While itself under a cloud over the ill-planned decision to scrap entry-loads on mutual funds without a proper roadmap for implementation, SEBI is now stirring up the insurance industry over their unit linked insurance plans (ULIPs). ULIPs are, indeed, a controversial product and Moneylife has consistently warned investors to avoid them. ULIPs are a losing proposition for investors (except over the very long term, maybe) but are hard-sold because they offer fat commissions to distributors.
But SEBI has watched silently for several years as funds under ULIPs grew exponentially and far outstripped that of mutual funds. It has been stirred into action only because its decision to ban entry-loads had hit the mutual fund industry very hard. The alternative mechanism of trading through stockbrokers has not worked, nor will it be less expensive for investors than paying entry-load. Worse, investors are still paying to buy funds, but the money is deducted directly by banks for holding the investment. The consequence: Rs7,200 crore has flown out of equity funds since August 2009, much of it ending up in ULIPs due to its cowboyish unilateral action, that is, without a discussion with either the intermediaries or investors.
To cover up, cowboy SEBI has struck again. It has shot off show-cause notices to all insurance companies, unmindful of the fact that they report to another independent regulator—the Insurance Regulatory and Development Authority (IRDA). In fact, it has done so mainly because IRDA has strongly defended ULIPs and asserted that these products have been cleared by it. Indeed, an overlap of regulatory jurisdiction is a feature of modern markets. The currency markets are regulated by the Reserve Bank of India and SEBI, while gold futures are regulated by these two as well as the Forward Markets Commission.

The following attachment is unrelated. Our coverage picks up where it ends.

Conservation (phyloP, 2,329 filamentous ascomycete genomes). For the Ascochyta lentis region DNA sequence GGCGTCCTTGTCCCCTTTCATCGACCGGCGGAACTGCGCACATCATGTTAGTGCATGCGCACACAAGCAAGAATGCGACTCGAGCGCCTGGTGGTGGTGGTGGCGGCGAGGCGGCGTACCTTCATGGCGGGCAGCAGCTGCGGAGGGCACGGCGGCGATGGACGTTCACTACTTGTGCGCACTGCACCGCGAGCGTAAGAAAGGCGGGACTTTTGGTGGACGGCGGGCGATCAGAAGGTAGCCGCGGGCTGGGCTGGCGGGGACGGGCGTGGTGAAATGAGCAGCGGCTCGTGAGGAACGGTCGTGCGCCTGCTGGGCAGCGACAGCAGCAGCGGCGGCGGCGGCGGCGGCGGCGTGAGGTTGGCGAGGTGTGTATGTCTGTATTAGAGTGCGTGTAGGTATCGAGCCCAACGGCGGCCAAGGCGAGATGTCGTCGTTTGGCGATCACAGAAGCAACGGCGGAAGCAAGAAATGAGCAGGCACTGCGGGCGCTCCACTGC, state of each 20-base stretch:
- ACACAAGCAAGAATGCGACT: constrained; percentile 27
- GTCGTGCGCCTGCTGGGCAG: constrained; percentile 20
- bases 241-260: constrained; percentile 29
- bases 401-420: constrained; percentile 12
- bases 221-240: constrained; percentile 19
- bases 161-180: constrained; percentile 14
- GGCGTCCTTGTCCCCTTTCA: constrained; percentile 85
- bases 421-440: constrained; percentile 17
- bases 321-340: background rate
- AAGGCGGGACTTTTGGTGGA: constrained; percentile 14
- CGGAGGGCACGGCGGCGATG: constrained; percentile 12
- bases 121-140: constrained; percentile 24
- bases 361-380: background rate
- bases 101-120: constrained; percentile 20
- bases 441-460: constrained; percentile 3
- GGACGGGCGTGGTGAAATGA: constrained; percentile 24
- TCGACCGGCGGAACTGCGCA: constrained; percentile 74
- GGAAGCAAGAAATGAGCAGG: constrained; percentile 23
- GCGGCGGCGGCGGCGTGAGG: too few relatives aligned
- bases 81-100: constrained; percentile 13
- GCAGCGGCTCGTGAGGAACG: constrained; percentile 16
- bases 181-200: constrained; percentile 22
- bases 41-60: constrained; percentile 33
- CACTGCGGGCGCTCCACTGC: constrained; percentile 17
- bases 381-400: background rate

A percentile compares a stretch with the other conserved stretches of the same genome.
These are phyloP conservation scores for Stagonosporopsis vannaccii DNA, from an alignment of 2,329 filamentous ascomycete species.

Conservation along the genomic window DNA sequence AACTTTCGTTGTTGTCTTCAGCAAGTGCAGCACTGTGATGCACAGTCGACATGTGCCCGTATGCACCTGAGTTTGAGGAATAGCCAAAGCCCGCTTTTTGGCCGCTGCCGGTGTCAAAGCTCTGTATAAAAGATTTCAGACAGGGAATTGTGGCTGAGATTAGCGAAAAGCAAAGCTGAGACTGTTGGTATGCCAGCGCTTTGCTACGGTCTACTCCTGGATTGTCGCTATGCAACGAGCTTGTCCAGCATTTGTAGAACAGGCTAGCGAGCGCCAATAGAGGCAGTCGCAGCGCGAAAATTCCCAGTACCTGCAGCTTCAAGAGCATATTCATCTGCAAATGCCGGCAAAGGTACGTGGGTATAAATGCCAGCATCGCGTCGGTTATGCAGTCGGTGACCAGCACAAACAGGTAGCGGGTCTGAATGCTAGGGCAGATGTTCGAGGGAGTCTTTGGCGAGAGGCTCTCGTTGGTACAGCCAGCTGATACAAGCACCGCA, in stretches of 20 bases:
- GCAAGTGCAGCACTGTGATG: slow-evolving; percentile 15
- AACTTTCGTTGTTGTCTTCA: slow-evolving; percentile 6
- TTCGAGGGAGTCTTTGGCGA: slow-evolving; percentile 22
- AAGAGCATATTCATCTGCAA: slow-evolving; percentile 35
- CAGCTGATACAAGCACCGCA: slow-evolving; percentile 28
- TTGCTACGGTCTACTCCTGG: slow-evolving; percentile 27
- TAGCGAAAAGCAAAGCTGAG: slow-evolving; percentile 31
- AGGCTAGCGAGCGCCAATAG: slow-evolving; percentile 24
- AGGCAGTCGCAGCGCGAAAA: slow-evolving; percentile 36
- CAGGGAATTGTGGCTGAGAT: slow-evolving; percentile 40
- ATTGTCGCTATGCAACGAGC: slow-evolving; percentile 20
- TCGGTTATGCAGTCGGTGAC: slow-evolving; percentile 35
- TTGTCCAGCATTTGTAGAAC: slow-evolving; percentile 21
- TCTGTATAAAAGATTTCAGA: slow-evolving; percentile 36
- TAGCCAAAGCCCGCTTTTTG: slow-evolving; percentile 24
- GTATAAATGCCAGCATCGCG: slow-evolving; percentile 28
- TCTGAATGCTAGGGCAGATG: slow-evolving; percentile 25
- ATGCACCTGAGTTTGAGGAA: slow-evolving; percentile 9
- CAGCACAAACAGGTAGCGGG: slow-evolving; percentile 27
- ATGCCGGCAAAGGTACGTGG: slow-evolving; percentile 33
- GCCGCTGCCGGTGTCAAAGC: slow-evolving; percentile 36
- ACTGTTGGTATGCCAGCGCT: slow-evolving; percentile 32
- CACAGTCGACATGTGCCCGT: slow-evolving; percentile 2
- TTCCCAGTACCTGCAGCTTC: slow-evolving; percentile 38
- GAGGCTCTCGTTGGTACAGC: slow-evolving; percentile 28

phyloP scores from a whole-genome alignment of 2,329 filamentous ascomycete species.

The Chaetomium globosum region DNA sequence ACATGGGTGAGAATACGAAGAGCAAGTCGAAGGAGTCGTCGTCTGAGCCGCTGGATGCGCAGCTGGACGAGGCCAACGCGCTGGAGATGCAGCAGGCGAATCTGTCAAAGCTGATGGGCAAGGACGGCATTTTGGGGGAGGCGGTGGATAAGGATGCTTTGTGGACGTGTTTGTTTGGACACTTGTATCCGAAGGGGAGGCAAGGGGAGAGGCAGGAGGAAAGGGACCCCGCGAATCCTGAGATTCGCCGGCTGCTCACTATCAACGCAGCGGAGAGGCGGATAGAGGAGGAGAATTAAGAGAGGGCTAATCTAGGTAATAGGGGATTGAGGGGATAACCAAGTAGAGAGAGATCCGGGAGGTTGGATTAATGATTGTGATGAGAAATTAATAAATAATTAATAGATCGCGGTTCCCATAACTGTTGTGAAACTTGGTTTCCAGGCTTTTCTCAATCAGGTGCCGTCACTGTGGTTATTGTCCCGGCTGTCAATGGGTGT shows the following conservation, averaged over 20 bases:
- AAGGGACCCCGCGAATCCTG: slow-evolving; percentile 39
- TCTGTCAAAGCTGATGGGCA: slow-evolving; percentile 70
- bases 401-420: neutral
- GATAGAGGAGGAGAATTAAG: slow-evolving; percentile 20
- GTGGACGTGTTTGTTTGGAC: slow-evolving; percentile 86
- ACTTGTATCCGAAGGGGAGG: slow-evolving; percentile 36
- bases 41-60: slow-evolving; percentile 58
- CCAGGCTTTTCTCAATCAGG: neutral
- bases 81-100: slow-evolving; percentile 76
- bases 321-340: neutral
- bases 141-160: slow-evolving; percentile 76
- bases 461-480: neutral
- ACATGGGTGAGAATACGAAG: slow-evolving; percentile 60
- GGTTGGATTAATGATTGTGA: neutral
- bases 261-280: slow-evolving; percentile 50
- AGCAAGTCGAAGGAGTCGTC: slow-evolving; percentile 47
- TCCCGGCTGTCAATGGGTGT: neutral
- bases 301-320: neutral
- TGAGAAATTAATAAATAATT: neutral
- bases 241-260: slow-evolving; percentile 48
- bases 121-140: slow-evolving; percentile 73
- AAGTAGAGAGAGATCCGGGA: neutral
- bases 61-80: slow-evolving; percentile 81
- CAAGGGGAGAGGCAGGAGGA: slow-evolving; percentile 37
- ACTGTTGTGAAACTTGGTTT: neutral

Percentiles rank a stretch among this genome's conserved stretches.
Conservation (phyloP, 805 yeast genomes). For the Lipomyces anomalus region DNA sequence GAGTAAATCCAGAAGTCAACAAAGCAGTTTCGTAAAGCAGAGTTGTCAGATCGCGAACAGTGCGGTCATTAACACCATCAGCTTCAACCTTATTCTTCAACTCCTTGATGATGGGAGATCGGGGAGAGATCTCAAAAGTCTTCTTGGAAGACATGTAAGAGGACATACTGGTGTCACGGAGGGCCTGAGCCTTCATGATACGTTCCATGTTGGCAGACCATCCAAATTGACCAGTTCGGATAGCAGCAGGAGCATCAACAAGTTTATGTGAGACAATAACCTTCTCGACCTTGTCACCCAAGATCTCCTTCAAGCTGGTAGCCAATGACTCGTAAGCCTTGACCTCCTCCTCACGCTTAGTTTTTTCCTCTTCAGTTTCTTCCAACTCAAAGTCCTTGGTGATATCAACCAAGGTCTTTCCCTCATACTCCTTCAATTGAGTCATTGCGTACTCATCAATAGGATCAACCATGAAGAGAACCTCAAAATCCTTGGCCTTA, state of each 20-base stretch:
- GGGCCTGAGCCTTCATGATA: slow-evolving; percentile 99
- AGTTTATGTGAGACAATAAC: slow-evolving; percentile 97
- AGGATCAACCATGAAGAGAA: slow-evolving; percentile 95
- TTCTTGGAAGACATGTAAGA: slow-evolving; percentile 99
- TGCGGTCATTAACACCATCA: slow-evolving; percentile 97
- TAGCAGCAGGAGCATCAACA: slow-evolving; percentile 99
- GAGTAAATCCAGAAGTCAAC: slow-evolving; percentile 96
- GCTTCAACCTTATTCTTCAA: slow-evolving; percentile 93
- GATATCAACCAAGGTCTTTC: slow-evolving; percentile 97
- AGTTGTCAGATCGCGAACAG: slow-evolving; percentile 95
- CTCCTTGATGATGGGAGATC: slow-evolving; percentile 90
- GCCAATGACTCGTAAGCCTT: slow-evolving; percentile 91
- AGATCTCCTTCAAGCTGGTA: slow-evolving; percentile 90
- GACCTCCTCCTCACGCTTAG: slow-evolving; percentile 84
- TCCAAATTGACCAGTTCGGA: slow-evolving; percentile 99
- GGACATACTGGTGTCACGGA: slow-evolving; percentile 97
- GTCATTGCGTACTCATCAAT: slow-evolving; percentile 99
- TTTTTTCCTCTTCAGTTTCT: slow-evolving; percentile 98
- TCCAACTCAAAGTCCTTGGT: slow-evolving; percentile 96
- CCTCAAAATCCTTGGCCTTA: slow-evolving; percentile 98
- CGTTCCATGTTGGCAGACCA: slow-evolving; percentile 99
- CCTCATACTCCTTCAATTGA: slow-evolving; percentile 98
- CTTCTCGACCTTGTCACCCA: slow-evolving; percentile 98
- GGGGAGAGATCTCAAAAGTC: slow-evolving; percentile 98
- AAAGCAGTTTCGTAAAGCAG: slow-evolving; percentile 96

We are also not going into the merits of IRDA’s defence of ULIPs and the obscene commissions to insurance agents that are loaded against investors; we disagree with them. But consider how IRDA is rushing off to seek a legal opinion and how all the insurers have gone into a huddle with their regulator to put up a joint front on the ULIP issue. SEBI has no business raking up another controversy with such a knee-jerk action. Firstly, it is far-fetched to label ULIPs issued under the supervision of IRDA as ‘collective investment schemes’ when SEBI failed to follow up its notice to art funds and watched silently while they raised a few hundred crore rupees and also ended up short-changing investors. Isn’t SEBI obliged to check unregulated schemes first? Who will pull it up for failure of supervision?
As for the ULIP controversy, SEBI should have taken up the issue with the finance ministry, since IRDA is also under its administration and it alone has the authority to delineate regulatory turf in situations such as these. Since this is a serious policy issue, was it discussed at SEBI’s 2nd February board meeting? Or was the board busy functioning as a ‘quasi-judicial’ body to protect the chairman? In fact, had SEBI gone to the finance ministry, there may have been a more cogent discussion on other problems with the insurance sector, such as high lapse rates, high rejection of claims, annuity products that have no insurance component and probably need to be classified as mutual funds, and the fact that Indians remain grossly under-insured even when the industry is paying such high commissions to agents.